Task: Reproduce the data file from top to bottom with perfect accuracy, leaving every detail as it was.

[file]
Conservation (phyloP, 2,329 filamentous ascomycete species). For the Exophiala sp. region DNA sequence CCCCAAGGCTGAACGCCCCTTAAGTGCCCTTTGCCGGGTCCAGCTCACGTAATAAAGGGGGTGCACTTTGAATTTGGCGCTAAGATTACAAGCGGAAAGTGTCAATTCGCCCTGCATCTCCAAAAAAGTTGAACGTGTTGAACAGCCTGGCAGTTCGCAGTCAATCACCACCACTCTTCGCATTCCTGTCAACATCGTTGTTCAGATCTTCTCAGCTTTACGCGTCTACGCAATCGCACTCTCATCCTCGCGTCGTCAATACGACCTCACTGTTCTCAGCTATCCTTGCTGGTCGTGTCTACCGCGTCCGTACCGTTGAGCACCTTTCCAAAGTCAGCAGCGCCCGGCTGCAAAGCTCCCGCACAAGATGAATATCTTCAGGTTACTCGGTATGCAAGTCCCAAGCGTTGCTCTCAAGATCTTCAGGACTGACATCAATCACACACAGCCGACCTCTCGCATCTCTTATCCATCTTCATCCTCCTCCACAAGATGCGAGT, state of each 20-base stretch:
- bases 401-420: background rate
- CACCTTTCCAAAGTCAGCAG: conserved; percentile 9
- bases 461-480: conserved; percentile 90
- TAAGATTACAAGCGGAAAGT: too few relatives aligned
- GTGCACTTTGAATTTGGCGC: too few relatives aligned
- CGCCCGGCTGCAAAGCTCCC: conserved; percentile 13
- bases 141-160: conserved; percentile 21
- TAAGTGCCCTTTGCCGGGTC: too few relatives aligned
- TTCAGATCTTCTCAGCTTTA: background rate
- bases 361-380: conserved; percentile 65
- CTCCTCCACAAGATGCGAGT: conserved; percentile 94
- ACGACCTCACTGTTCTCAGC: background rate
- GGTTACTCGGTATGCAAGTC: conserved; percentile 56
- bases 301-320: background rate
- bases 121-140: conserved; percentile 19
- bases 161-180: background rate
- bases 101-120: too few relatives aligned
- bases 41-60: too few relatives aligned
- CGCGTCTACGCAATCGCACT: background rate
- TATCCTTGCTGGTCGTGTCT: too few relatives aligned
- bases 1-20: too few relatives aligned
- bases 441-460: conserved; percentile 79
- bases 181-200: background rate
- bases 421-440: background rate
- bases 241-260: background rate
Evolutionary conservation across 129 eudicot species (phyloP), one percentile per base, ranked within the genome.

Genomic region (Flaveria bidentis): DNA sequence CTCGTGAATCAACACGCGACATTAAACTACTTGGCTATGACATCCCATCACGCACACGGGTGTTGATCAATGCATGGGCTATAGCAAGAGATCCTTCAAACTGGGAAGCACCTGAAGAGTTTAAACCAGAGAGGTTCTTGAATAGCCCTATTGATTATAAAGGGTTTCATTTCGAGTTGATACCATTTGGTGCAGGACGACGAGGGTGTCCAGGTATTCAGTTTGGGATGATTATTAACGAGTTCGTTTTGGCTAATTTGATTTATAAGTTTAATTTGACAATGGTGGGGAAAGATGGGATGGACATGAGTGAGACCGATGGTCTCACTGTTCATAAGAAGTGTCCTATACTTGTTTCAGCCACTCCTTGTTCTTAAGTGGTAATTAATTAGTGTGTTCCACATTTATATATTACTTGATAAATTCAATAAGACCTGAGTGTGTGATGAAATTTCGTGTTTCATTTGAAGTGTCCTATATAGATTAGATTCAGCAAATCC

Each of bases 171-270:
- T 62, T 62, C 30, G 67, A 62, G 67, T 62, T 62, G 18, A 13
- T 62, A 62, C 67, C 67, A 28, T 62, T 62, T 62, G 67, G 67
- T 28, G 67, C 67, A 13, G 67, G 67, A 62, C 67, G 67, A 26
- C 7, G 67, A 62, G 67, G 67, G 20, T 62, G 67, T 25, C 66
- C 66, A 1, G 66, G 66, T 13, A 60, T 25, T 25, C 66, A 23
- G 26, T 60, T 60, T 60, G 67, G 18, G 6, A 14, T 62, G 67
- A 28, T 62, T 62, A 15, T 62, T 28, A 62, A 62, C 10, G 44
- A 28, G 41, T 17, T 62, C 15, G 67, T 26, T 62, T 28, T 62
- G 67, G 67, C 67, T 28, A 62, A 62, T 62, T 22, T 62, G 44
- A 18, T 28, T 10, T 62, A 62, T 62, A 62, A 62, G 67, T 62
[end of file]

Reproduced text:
Conservation (phyloP, 2,329 filamentous ascomycete species). For the Exophiala sp. region DNA sequence CCCCAAGGCTGAACGCCCCTTAAGTGCCCTTTGCCGGGTCCAGCTCACGTAATAAAGGGGGTGCACTTTGAATTTGGCGCTAAGATTACAAGCGGAAAGTGTCAATTCGCCCTGCATCTCCAAAAAAGTTGAACGTGTTGAACAGCCTGGCAGTTCGCAGTCAATCACCACCACTCTTCGCATTCCTGTCAACATCGTTGTTCAGATCTTCTCAGCTTTACGCGTCTACGCAATCGCACTCTCATCCTCGCGTCGTCAATACGACCTCACTGTTCTCAGCTATCCTTGCTGGTCGTGTCTACCGCGTCCGTACCGTTGAGCACCTTTCCAAAGTCAGCAGCGCCCGGCTGCAAAGCTCCCGCACAAGATGAATATCTTCAGGTTACTCGGTATGCAAGTCCCAAGCGTTGCTCTCAAGATCTTCAGGACTGACATCAATCACACACAGCCGACCTCTCGCATCTCTTATCCATCTTCATCCTCCTCCACAAGATGCGAGT, state of each 20-base stretch:
- bases 401-420: background rate
- CACCTTTCCAAAGTCAGCAG: conserved; percentile 9
- bases 461-480: conserved; percentile 90
- TAAGATTACAAGCGGAAAGT: too few relatives aligned
- GTGCACTTTGAATTTGGCGC: too few relatives aligned
- CGCCCGGCTGCAAAGCTCCC: conserved; percentile 13
- bases 141-160: conserved; percentile 21
- TAAGTGCCCTTTGCCGGGTC: too few relatives aligned
- TTCAGATCTTCTCAGCTTTA: background rate
- bases 361-380: conserved; percentile 65
- CTCCTCCACAAGATGCGAGT: conserved; percentile 94
- ACGACCTCACTGTTCTCAGC: background rate
- GGTTACTCGGTATGCAAGTC: conserved; percentile 56
- bases 301-320: background rate
- bases 121-140: conserved; percentile 19
- bases 161-180: background rate
- bases 101-120: too few relatives aligned
- bases 41-60: too few relatives aligned
- CGCGTCTACGCAATCGCACT: background rate
- TATCCTTGCTGGTCGTGTCT: too few relatives aligned
- bases 1-20: too few relatives aligned
- bases 441-460: conserved; percentile 79
- bases 181-200: background rate
- bases 421-440: background rate
- bases 241-260: background rate
Evolutionary conservation across 129 eudicot species (phyloP), one percentile per base, ranked within the genome.

Genomic region (Flaveria bidentis): DNA sequence CTCGTGAATCAACACGCGACATTAAACTACTTGGCTATGACATCCCATCACGCACACGGGTGTTGATCAATGCATGGGCTATAGCAAGAGATCCTTCAAACTGGGAAGCACCTGAAGAGTTTAAACCAGAGAGGTTCTTGAATAGCCCTATTGATTATAAAGGGTTTCATTTCGAGTTGATACCATTTGGTGCAGGACGACGAGGGTGTCCAGGTATTCAGTTTGGGATGATTATTAACGAGTTCGTTTTGGCTAATTTGATTTATAAGTTTAATTTGACAATGGTGGGGAAAGATGGGATGGACATGAGTGAGACCGATGGTCTCACTGTTCATAAGAAGTGTCCTATACTTGTTTCAGCCACTCCTTGTTCTTAAGTGGTAATTAATTAGTGTGTTCCACATTTATATATTACTTGATAAATTCAATAAGACCTGAGTGTGTGATGAAATTTCGTGTTTCATTTGAAGTGTCCTATATAGATTAGATTCAGCAAATCC

Each of bases 171-270:
- T 62, T 62, C 30, G 67, A 62, G 67, T 62, T 62, G 18, A 13
- T 62, A 62, C 67, C 67, A 28, T 62, T 62, T 62, G 67, G 67
- T 28, G 67, C 67, A 13, G 67, G 67, A 62, C 67, G 67, A 26
- C 7, G 67, A 62, G 67, G 67, G 20, T 62, G 67, T 25, C 66
- C 66, A 1, G 66, G 66, T 13, A 60, T 25, T 25, C 66, A 23
- G 26, T 60, T 60, T 60, G 67, G 18, G 6, A 14, T 62, G 67
- A 28, T 62, T 62, A 15, T 62, T 28, A 62, A 62, C 10, G 44
- A 28, G 41, T 17, T 62, C 15, G 67, T 26, T 62, T 28, T 62
- G 67, G 67, C 67, T 28, A 62, A 62, T 62, T 22, T 62, G 44
- A 18, T 28, T 10, T 62, A 62, T 62, A 62, A 62, G 67, T 62